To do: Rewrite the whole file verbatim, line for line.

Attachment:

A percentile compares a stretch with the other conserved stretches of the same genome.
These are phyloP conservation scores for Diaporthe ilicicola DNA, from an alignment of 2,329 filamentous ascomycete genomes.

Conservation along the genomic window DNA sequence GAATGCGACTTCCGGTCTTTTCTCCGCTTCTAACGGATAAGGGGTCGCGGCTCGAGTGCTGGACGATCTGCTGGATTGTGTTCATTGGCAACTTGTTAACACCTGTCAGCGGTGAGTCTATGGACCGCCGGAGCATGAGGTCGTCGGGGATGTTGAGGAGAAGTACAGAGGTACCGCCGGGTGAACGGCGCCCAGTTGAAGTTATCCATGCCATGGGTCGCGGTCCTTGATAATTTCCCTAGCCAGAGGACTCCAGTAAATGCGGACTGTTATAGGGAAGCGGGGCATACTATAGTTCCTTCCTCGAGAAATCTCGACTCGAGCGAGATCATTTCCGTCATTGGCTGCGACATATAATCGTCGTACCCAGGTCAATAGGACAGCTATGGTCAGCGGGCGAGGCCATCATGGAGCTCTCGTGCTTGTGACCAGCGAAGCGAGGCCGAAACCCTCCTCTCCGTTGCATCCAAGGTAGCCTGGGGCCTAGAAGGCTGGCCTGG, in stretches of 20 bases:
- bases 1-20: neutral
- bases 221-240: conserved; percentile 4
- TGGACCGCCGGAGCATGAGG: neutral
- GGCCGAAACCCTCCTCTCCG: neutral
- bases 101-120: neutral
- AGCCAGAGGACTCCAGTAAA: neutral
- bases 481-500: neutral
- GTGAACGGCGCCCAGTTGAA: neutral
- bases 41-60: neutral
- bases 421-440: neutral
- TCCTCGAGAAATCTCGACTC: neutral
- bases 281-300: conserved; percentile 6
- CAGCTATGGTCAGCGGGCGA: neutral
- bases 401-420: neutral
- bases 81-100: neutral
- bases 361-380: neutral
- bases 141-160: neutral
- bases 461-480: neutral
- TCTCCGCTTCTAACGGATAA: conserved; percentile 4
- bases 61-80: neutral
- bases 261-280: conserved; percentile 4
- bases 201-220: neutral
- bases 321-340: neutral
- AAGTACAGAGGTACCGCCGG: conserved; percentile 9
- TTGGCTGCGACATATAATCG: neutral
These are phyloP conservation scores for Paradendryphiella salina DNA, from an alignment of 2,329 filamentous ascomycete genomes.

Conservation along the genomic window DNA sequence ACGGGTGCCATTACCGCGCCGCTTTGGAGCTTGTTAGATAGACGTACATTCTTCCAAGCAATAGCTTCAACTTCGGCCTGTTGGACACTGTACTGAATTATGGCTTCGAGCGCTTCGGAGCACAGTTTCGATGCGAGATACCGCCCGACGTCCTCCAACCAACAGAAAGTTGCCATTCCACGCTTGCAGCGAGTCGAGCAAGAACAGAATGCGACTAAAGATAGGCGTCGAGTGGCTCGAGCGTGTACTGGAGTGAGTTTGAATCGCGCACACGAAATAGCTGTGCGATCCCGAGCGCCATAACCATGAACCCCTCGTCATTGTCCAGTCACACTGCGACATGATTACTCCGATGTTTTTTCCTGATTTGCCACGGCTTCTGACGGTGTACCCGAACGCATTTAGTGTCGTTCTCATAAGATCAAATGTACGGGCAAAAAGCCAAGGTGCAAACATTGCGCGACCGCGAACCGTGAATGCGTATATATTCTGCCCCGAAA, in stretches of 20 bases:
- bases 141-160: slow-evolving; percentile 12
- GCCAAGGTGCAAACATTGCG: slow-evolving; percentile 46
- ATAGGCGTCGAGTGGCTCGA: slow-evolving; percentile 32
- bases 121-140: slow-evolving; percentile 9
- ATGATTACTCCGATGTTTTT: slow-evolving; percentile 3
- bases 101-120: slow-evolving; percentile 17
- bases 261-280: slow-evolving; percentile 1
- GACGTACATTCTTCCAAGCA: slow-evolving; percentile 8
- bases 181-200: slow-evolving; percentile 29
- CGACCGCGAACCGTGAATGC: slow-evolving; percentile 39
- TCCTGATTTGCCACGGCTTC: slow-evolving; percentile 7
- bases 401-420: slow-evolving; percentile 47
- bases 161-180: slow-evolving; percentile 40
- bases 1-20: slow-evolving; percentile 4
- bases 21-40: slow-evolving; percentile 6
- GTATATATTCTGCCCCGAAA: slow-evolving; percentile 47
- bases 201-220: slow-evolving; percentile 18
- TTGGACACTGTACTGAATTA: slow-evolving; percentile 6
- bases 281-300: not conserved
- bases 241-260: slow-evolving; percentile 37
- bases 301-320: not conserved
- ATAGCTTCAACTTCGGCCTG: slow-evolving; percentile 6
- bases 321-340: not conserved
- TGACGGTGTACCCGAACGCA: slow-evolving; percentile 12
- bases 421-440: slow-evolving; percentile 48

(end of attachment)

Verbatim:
A percentile compares a stretch with the other conserved stretches of the same genome.
These are phyloP conservation scores for Diaporthe ilicicola DNA, from an alignment of 2,329 filamentous ascomycete genomes.

Conservation along the genomic window DNA sequence GAATGCGACTTCCGGTCTTTTCTCCGCTTCTAACGGATAAGGGGTCGCGGCTCGAGTGCTGGACGATCTGCTGGATTGTGTTCATTGGCAACTTGTTAACACCTGTCAGCGGTGAGTCTATGGACCGCCGGAGCATGAGGTCGTCGGGGATGTTGAGGAGAAGTACAGAGGTACCGCCGGGTGAACGGCGCCCAGTTGAAGTTATCCATGCCATGGGTCGCGGTCCTTGATAATTTCCCTAGCCAGAGGACTCCAGTAAATGCGGACTGTTATAGGGAAGCGGGGCATACTATAGTTCCTTCCTCGAGAAATCTCGACTCGAGCGAGATCATTTCCGTCATTGGCTGCGACATATAATCGTCGTACCCAGGTCAATAGGACAGCTATGGTCAGCGGGCGAGGCCATCATGGAGCTCTCGTGCTTGTGACCAGCGAAGCGAGGCCGAAACCCTCCTCTCCGTTGCATCCAAGGTAGCCTGGGGCCTAGAAGGCTGGCCTGG, in stretches of 20 bases:
- bases 1-20: neutral
- bases 221-240: conserved; percentile 4
- TGGACCGCCGGAGCATGAGG: neutral
- GGCCGAAACCCTCCTCTCCG: neutral
- bases 101-120: neutral
- AGCCAGAGGACTCCAGTAAA: neutral
- bases 481-500: neutral
- GTGAACGGCGCCCAGTTGAA: neutral
- bases 41-60: neutral
- bases 421-440: neutral
- TCCTCGAGAAATCTCGACTC: neutral
- bases 281-300: conserved; percentile 6
- CAGCTATGGTCAGCGGGCGA: neutral
- bases 401-420: neutral
- bases 81-100: neutral
- bases 361-380: neutral
- bases 141-160: neutral
- bases 461-480: neutral
- TCTCCGCTTCTAACGGATAA: conserved; percentile 4
- bases 61-80: neutral
- bases 261-280: conserved; percentile 4
- bases 201-220: neutral
- bases 321-340: neutral
- AAGTACAGAGGTACCGCCGG: conserved; percentile 9
- TTGGCTGCGACATATAATCG: neutral
These are phyloP conservation scores for Paradendryphiella salina DNA, from an alignment of 2,329 filamentous ascomycete genomes.

Conservation along the genomic window DNA sequence ACGGGTGCCATTACCGCGCCGCTTTGGAGCTTGTTAGATAGACGTACATTCTTCCAAGCAATAGCTTCAACTTCGGCCTGTTGGACACTGTACTGAATTATGGCTTCGAGCGCTTCGGAGCACAGTTTCGATGCGAGATACCGCCCGACGTCCTCCAACCAACAGAAAGTTGCCATTCCACGCTTGCAGCGAGTCGAGCAAGAACAGAATGCGACTAAAGATAGGCGTCGAGTGGCTCGAGCGTGTACTGGAGTGAGTTTGAATCGCGCACACGAAATAGCTGTGCGATCCCGAGCGCCATAACCATGAACCCCTCGTCATTGTCCAGTCACACTGCGACATGATTACTCCGATGTTTTTTCCTGATTTGCCACGGCTTCTGACGGTGTACCCGAACGCATTTAGTGTCGTTCTCATAAGATCAAATGTACGGGCAAAAAGCCAAGGTGCAAACATTGCGCGACCGCGAACCGTGAATGCGTATATATTCTGCCCCGAAA, in stretches of 20 bases:
- bases 141-160: slow-evolving; percentile 12
- GCCAAGGTGCAAACATTGCG: slow-evolving; percentile 46
- ATAGGCGTCGAGTGGCTCGA: slow-evolving; percentile 32
- bases 121-140: slow-evolving; percentile 9
- ATGATTACTCCGATGTTTTT: slow-evolving; percentile 3
- bases 101-120: slow-evolving; percentile 17
- bases 261-280: slow-evolving; percentile 1
- GACGTACATTCTTCCAAGCA: slow-evolving; percentile 8
- bases 181-200: slow-evolving; percentile 29
- CGACCGCGAACCGTGAATGC: slow-evolving; percentile 39
- TCCTGATTTGCCACGGCTTC: slow-evolving; percentile 7
- bases 401-420: slow-evolving; percentile 47
- bases 161-180: slow-evolving; percentile 40
- bases 1-20: slow-evolving; percentile 4
- bases 21-40: slow-evolving; percentile 6
- GTATATATTCTGCCCCGAAA: slow-evolving; percentile 47
- bases 201-220: slow-evolving; percentile 18
- TTGGACACTGTACTGAATTA: slow-evolving; percentile 6
- bases 281-300: not conserved
- bases 241-260: slow-evolving; percentile 37
- bases 301-320: not conserved
- ATAGCTTCAACTTCGGCCTG: slow-evolving; percentile 6
- bases 321-340: not conserved
- TGACGGTGTACCCGAACGCA: slow-evolving; percentile 12
- bases 421-440: slow-evolving; percentile 48